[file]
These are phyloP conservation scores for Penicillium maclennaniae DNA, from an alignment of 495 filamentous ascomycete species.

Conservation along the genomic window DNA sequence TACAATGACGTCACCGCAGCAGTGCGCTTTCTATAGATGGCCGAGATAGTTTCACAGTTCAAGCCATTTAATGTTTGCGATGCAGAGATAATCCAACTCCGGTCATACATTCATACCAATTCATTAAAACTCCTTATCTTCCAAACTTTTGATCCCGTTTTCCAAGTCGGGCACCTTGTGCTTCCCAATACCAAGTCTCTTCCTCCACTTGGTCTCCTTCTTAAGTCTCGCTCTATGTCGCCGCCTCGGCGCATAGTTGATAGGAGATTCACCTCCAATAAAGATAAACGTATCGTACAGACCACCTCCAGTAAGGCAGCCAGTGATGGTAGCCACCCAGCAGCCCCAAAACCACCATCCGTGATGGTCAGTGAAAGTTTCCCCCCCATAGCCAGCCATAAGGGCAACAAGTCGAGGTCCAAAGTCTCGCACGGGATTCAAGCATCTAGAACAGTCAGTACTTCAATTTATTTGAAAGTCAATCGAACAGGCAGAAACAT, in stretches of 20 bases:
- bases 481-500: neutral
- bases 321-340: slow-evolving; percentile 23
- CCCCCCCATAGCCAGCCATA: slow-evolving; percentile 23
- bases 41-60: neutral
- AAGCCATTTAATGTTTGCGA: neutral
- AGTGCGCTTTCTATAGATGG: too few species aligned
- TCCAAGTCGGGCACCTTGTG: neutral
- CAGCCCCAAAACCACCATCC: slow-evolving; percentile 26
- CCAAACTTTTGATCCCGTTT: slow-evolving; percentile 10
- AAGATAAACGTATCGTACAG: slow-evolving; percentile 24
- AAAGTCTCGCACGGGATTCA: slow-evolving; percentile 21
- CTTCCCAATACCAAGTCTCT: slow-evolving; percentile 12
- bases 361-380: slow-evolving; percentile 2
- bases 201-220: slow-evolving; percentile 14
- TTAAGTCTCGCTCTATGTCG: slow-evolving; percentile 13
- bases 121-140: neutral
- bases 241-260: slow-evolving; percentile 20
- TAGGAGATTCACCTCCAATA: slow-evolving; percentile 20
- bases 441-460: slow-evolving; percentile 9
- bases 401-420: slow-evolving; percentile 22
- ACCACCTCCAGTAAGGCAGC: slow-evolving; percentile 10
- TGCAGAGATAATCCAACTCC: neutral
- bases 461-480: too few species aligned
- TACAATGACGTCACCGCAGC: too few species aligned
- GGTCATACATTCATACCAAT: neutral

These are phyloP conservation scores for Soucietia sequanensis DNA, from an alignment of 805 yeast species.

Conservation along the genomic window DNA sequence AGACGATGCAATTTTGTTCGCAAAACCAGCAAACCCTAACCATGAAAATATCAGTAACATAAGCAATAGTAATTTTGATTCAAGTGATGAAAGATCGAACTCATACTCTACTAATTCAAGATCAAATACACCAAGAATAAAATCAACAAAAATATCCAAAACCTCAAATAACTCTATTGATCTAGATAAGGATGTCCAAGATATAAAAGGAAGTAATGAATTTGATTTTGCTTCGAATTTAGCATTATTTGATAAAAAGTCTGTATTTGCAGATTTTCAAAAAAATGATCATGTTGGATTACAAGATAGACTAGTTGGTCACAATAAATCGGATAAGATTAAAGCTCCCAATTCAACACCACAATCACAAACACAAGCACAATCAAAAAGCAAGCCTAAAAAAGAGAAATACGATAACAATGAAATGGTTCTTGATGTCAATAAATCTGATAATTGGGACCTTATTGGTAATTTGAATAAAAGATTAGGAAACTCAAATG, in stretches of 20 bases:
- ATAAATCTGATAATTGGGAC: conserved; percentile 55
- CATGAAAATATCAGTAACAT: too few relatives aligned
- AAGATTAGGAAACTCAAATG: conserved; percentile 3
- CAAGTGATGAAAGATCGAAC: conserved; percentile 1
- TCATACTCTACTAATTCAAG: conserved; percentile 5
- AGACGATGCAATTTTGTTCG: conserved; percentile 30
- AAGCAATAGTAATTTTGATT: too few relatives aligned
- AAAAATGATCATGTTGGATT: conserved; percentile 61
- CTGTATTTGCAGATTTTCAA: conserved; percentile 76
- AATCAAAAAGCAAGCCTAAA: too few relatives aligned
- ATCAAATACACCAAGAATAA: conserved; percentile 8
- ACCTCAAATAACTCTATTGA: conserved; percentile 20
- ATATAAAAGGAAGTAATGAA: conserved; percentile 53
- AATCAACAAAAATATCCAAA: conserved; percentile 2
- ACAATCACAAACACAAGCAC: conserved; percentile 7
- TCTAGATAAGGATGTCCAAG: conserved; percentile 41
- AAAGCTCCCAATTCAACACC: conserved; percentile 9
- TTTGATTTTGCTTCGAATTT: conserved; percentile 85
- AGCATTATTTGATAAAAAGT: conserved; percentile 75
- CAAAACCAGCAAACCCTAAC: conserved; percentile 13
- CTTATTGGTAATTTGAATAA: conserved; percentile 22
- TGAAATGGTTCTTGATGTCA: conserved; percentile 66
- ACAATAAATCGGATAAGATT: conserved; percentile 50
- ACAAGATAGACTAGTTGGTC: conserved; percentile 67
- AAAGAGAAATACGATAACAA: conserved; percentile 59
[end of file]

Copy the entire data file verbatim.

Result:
These are phyloP conservation scores for Penicillium maclennaniae DNA, from an alignment of 495 filamentous ascomycete species.

Conservation along the genomic window DNA sequence TACAATGACGTCACCGCAGCAGTGCGCTTTCTATAGATGGCCGAGATAGTTTCACAGTTCAAGCCATTTAATGTTTGCGATGCAGAGATAATCCAACTCCGGTCATACATTCATACCAATTCATTAAAACTCCTTATCTTCCAAACTTTTGATCCCGTTTTCCAAGTCGGGCACCTTGTGCTTCCCAATACCAAGTCTCTTCCTCCACTTGGTCTCCTTCTTAAGTCTCGCTCTATGTCGCCGCCTCGGCGCATAGTTGATAGGAGATTCACCTCCAATAAAGATAAACGTATCGTACAGACCACCTCCAGTAAGGCAGCCAGTGATGGTAGCCACCCAGCAGCCCCAAAACCACCATCCGTGATGGTCAGTGAAAGTTTCCCCCCCATAGCCAGCCATAAGGGCAACAAGTCGAGGTCCAAAGTCTCGCACGGGATTCAAGCATCTAGAACAGTCAGTACTTCAATTTATTTGAAAGTCAATCGAACAGGCAGAAACAT, in stretches of 20 bases:
- bases 481-500: neutral
- bases 321-340: slow-evolving; percentile 23
- CCCCCCCATAGCCAGCCATA: slow-evolving; percentile 23
- bases 41-60: neutral
- AAGCCATTTAATGTTTGCGA: neutral
- AGTGCGCTTTCTATAGATGG: too few species aligned
- TCCAAGTCGGGCACCTTGTG: neutral
- CAGCCCCAAAACCACCATCC: slow-evolving; percentile 26
- CCAAACTTTTGATCCCGTTT: slow-evolving; percentile 10
- AAGATAAACGTATCGTACAG: slow-evolving; percentile 24
- AAAGTCTCGCACGGGATTCA: slow-evolving; percentile 21
- CTTCCCAATACCAAGTCTCT: slow-evolving; percentile 12
- bases 361-380: slow-evolving; percentile 2
- bases 201-220: slow-evolving; percentile 14
- TTAAGTCTCGCTCTATGTCG: slow-evolving; percentile 13
- bases 121-140: neutral
- bases 241-260: slow-evolving; percentile 20
- TAGGAGATTCACCTCCAATA: slow-evolving; percentile 20
- bases 441-460: slow-evolving; percentile 9
- bases 401-420: slow-evolving; percentile 22
- ACCACCTCCAGTAAGGCAGC: slow-evolving; percentile 10
- TGCAGAGATAATCCAACTCC: neutral
- bases 461-480: too few species aligned
- TACAATGACGTCACCGCAGC: too few species aligned
- GGTCATACATTCATACCAAT: neutral

These are phyloP conservation scores for Soucietia sequanensis DNA, from an alignment of 805 yeast species.

Conservation along the genomic window DNA sequence AGACGATGCAATTTTGTTCGCAAAACCAGCAAACCCTAACCATGAAAATATCAGTAACATAAGCAATAGTAATTTTGATTCAAGTGATGAAAGATCGAACTCATACTCTACTAATTCAAGATCAAATACACCAAGAATAAAATCAACAAAAATATCCAAAACCTCAAATAACTCTATTGATCTAGATAAGGATGTCCAAGATATAAAAGGAAGTAATGAATTTGATTTTGCTTCGAATTTAGCATTATTTGATAAAAAGTCTGTATTTGCAGATTTTCAAAAAAATGATCATGTTGGATTACAAGATAGACTAGTTGGTCACAATAAATCGGATAAGATTAAAGCTCCCAATTCAACACCACAATCACAAACACAAGCACAATCAAAAAGCAAGCCTAAAAAAGAGAAATACGATAACAATGAAATGGTTCTTGATGTCAATAAATCTGATAATTGGGACCTTATTGGTAATTTGAATAAAAGATTAGGAAACTCAAATG, in stretches of 20 bases:
- ATAAATCTGATAATTGGGAC: conserved; percentile 55
- CATGAAAATATCAGTAACAT: too few relatives aligned
- AAGATTAGGAAACTCAAATG: conserved; percentile 3
- CAAGTGATGAAAGATCGAAC: conserved; percentile 1
- TCATACTCTACTAATTCAAG: conserved; percentile 5
- AGACGATGCAATTTTGTTCG: conserved; percentile 30
- AAGCAATAGTAATTTTGATT: too few relatives aligned
- AAAAATGATCATGTTGGATT: conserved; percentile 61
- CTGTATTTGCAGATTTTCAA: conserved; percentile 76
- AATCAAAAAGCAAGCCTAAA: too few relatives aligned
- ATCAAATACACCAAGAATAA: conserved; percentile 8
- ACCTCAAATAACTCTATTGA: conserved; percentile 20
- ATATAAAAGGAAGTAATGAA: conserved; percentile 53
- AATCAACAAAAATATCCAAA: conserved; percentile 2
- ACAATCACAAACACAAGCAC: conserved; percentile 7
- TCTAGATAAGGATGTCCAAG: conserved; percentile 41
- AAAGCTCCCAATTCAACACC: conserved; percentile 9
- TTTGATTTTGCTTCGAATTT: conserved; percentile 85
- AGCATTATTTGATAAAAAGT: conserved; percentile 75
- CAAAACCAGCAAACCCTAAC: conserved; percentile 13
- CTTATTGGTAATTTGAATAA: conserved; percentile 22
- TGAAATGGTTCTTGATGTCA: conserved; percentile 66
- ACAATAAATCGGATAAGATT: conserved; percentile 50
- ACAAGATAGACTAGTTGGTC: conserved; percentile 67
- AAAGAGAAATACGATAACAA: conserved; percentile 59